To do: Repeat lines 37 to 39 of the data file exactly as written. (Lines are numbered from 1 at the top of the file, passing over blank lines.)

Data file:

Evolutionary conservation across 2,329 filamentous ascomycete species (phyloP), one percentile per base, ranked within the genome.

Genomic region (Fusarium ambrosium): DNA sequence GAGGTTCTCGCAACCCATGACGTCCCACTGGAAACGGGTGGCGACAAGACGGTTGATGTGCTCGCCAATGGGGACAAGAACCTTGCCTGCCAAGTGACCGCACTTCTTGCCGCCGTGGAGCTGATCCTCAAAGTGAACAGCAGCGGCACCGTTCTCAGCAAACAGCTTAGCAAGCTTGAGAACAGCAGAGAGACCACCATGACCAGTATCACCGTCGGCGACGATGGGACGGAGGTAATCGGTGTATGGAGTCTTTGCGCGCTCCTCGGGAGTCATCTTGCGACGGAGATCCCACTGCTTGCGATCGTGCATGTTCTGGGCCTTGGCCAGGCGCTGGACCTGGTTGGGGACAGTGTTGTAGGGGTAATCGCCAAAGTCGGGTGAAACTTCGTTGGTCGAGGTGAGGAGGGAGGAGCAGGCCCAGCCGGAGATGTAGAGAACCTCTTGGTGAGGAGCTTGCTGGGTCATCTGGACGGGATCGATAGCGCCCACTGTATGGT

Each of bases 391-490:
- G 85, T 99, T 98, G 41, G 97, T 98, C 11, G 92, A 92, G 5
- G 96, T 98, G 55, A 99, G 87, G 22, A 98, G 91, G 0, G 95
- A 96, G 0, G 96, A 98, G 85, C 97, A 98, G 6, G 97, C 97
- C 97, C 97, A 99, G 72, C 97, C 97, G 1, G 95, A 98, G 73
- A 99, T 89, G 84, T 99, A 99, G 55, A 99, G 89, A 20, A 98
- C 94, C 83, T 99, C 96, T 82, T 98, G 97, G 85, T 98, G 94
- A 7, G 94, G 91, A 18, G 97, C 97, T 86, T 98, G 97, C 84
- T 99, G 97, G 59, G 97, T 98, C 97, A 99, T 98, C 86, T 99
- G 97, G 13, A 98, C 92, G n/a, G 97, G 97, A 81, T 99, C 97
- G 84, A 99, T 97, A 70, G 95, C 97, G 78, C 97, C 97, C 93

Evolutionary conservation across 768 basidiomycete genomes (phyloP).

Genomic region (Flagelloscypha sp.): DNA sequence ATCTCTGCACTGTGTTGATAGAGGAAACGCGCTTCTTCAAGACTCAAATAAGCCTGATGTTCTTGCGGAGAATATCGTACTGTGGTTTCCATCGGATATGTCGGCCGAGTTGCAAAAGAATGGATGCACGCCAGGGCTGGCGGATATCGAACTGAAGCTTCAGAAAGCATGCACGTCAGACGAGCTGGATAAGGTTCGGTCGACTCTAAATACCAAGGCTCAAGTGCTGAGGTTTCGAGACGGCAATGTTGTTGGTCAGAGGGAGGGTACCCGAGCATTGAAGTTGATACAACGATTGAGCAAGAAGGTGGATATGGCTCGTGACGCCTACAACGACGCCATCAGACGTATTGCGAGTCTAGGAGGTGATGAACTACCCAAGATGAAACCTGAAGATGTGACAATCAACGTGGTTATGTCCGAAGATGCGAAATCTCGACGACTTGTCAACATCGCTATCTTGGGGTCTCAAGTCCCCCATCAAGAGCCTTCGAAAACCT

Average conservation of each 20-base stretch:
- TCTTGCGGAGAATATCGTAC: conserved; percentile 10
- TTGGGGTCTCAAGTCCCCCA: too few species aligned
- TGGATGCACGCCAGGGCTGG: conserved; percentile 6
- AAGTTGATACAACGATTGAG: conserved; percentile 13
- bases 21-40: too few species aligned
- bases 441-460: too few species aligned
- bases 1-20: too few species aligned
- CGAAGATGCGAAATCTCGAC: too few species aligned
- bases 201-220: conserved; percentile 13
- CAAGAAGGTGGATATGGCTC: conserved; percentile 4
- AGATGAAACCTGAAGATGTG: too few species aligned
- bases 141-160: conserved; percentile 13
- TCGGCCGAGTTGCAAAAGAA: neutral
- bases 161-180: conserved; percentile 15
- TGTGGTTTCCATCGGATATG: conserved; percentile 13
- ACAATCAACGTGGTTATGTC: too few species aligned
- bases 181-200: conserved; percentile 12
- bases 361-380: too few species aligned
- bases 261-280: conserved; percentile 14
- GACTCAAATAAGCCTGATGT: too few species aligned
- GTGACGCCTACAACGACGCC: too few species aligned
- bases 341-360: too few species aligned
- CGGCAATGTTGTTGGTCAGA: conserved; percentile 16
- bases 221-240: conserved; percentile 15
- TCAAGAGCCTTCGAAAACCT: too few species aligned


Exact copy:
- GTGACGCCTACAACGACGCC: too few species aligned
- bases 341-360: too few species aligned
- CGGCAATGTTGTTGGTCAGA: conserved; percentile 16